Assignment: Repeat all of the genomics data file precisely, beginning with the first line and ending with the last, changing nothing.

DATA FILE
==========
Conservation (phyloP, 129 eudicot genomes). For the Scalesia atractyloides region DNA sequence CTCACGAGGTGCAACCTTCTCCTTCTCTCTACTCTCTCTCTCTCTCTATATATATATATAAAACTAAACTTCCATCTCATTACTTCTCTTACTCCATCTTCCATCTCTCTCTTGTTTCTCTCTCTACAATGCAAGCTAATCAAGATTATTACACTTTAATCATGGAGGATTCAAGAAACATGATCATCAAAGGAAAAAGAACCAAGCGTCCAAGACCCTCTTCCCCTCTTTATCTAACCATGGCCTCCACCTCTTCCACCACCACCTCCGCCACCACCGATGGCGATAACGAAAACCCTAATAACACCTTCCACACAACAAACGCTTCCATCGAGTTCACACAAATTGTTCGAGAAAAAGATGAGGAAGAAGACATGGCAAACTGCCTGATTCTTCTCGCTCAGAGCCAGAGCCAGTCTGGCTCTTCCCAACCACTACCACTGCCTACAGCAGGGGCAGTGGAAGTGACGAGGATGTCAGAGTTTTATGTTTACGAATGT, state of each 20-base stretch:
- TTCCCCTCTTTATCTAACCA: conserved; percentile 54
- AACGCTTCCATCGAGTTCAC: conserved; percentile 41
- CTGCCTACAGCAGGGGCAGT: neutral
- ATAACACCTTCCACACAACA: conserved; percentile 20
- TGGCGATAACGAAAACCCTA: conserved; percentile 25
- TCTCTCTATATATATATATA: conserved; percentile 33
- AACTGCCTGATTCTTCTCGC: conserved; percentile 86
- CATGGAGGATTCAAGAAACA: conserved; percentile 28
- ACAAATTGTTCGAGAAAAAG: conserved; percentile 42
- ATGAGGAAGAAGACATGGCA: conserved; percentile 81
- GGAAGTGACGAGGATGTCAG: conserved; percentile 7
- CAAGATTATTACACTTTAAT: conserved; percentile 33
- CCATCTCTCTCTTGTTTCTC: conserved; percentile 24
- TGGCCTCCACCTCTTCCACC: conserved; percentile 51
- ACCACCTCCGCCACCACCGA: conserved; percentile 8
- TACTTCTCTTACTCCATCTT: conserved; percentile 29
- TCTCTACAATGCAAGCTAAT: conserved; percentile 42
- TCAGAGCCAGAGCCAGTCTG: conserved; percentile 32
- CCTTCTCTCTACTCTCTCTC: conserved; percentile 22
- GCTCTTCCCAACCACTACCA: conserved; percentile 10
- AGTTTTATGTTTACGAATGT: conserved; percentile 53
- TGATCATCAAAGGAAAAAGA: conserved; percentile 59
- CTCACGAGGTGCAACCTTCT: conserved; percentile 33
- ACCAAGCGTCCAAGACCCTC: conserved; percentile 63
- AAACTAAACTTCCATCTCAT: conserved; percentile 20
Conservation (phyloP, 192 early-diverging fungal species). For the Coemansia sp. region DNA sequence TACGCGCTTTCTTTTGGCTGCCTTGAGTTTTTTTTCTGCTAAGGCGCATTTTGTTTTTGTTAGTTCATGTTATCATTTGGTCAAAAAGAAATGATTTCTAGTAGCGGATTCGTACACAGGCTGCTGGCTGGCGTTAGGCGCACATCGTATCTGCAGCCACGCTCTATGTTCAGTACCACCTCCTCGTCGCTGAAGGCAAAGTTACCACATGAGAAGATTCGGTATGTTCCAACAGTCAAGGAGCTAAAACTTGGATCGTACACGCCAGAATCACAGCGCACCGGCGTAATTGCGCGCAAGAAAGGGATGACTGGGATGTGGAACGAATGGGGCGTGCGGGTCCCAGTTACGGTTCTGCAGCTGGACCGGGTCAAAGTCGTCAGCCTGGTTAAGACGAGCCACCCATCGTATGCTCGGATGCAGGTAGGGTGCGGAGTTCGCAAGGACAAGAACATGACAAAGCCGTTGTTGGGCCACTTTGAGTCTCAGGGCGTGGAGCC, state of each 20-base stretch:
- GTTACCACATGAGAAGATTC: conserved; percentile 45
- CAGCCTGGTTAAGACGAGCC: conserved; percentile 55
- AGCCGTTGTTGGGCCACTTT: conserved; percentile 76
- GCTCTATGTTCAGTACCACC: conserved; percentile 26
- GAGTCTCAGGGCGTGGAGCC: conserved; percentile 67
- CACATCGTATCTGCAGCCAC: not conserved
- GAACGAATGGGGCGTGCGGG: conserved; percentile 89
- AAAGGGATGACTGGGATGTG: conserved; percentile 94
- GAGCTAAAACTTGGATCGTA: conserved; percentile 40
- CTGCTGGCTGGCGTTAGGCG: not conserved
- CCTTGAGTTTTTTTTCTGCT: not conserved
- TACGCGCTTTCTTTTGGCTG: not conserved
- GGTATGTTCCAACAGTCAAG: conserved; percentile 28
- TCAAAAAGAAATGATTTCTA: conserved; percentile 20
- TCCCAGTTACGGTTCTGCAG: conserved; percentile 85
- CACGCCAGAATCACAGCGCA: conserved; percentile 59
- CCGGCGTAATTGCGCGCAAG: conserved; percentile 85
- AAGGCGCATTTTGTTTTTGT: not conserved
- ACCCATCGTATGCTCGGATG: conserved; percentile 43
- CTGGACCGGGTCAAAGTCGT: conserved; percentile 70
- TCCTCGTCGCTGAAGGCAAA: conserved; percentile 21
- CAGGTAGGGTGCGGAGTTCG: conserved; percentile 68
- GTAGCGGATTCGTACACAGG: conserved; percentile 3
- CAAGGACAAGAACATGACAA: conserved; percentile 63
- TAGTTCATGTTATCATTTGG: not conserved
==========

Conservation (phyloP, 129 eudicot genomes). For the Scalesia atractyloides region DNA sequence CTCACGAGGTGCAACCTTCTCCTTCTCTCTACTCTCTCTCTCTCTCTATATATATATATAAAACTAAACTTCCATCTCATTACTTCTCTTACTCCATCTTCCATCTCTCTCTTGTTTCTCTCTCTACAATGCAAGCTAATCAAGATTATTACACTTTAATCATGGAGGATTCAAGAAACATGATCATCAAAGGAAAAAGAACCAAGCGTCCAAGACCCTCTTCCCCTCTTTATCTAACCATGGCCTCCACCTCTTCCACCACCACCTCCGCCACCACCGATGGCGATAACGAAAACCCTAATAACACCTTCCACACAACAAACGCTTCCATCGAGTTCACACAAATTGTTCGAGAAAAAGATGAGGAAGAAGACATGGCAAACTGCCTGATTCTTCTCGCTCAGAGCCAGAGCCAGTCTGGCTCTTCCCAACCACTACCACTGCCTACAGCAGGGGCAGTGGAAGTGACGAGGATGTCAGAGTTTTATGTTTACGAATGT, state of each 20-base stretch:
- TTCCCCTCTTTATCTAACCA: conserved; percentile 54
- AACGCTTCCATCGAGTTCAC: conserved; percentile 41
- CTGCCTACAGCAGGGGCAGT: neutral
- ATAACACCTTCCACACAACA: conserved; percentile 20
- TGGCGATAACGAAAACCCTA: conserved; percentile 25
- TCTCTCTATATATATATATA: conserved; percentile 33
- AACTGCCTGATTCTTCTCGC: conserved; percentile 86
- CATGGAGGATTCAAGAAACA: conserved; percentile 28
- ACAAATTGTTCGAGAAAAAG: conserved; percentile 42
- ATGAGGAAGAAGACATGGCA: conserved; percentile 81
- GGAAGTGACGAGGATGTCAG: conserved; percentile 7
- CAAGATTATTACACTTTAAT: conserved; percentile 33
- CCATCTCTCTCTTGTTTCTC: conserved; percentile 24
- TGGCCTCCACCTCTTCCACC: conserved; percentile 51
- ACCACCTCCGCCACCACCGA: conserved; percentile 8
- TACTTCTCTTACTCCATCTT: conserved; percentile 29
- TCTCTACAATGCAAGCTAAT: conserved; percentile 42
- TCAGAGCCAGAGCCAGTCTG: conserved; percentile 32
- CCTTCTCTCTACTCTCTCTC: conserved; percentile 22
- GCTCTTCCCAACCACTACCA: conserved; percentile 10
- AGTTTTATGTTTACGAATGT: conserved; percentile 53
- TGATCATCAAAGGAAAAAGA: conserved; percentile 59
- CTCACGAGGTGCAACCTTCT: conserved; percentile 33
- ACCAAGCGTCCAAGACCCTC: conserved; percentile 63
- AAACTAAACTTCCATCTCAT: conserved; percentile 20
Conservation (phyloP, 192 early-diverging fungal species). For the Coemansia sp. region DNA sequence TACGCGCTTTCTTTTGGCTGCCTTGAGTTTTTTTTCTGCTAAGGCGCATTTTGTTTTTGTTAGTTCATGTTATCATTTGGTCAAAAAGAAATGATTTCTAGTAGCGGATTCGTACACAGGCTGCTGGCTGGCGTTAGGCGCACATCGTATCTGCAGCCACGCTCTATGTTCAGTACCACCTCCTCGTCGCTGAAGGCAAAGTTACCACATGAGAAGATTCGGTATGTTCCAACAGTCAAGGAGCTAAAACTTGGATCGTACACGCCAGAATCACAGCGCACCGGCGTAATTGCGCGCAAGAAAGGGATGACTGGGATGTGGAACGAATGGGGCGTGCGGGTCCCAGTTACGGTTCTGCAGCTGGACCGGGTCAAAGTCGTCAGCCTGGTTAAGACGAGCCACCCATCGTATGCTCGGATGCAGGTAGGGTGCGGAGTTCGCAAGGACAAGAACATGACAAAGCCGTTGTTGGGCCACTTTGAGTCTCAGGGCGTGGAGCC, state of each 20-base stretch:
- GTTACCACATGAGAAGATTC: conserved; percentile 45
- CAGCCTGGTTAAGACGAGCC: conserved; percentile 55
- AGCCGTTGTTGGGCCACTTT: conserved; percentile 76
- GCTCTATGTTCAGTACCACC: conserved; percentile 26
- GAGTCTCAGGGCGTGGAGCC: conserved; percentile 67
- CACATCGTATCTGCAGCCAC: not conserved
- GAACGAATGGGGCGTGCGGG: conserved; percentile 89
- AAAGGGATGACTGGGATGTG: conserved; percentile 94
- GAGCTAAAACTTGGATCGTA: conserved; percentile 40
- CTGCTGGCTGGCGTTAGGCG: not conserved
- CCTTGAGTTTTTTTTCTGCT: not conserved
- TACGCGCTTTCTTTTGGCTG: not conserved
- GGTATGTTCCAACAGTCAAG: conserved; percentile 28
- TCAAAAAGAAATGATTTCTA: conserved; percentile 20
- TCCCAGTTACGGTTCTGCAG: conserved; percentile 85
- CACGCCAGAATCACAGCGCA: conserved; percentile 59
- CCGGCGTAATTGCGCGCAAG: conserved; percentile 85
- AAGGCGCATTTTGTTTTTGT: not conserved
- ACCCATCGTATGCTCGGATG: conserved; percentile 43
- CTGGACCGGGTCAAAGTCGT: conserved; percentile 70
- TCCTCGTCGCTGAAGGCAAA: conserved; percentile 21
- CAGGTAGGGTGCGGAGTTCG: conserved; percentile 68
- GTAGCGGATTCGTACACAGG: conserved; percentile 3
- CAAGGACAAGAACATGACAA: conserved; percentile 63
- TAGTTCATGTTATCATTTGG: not conserved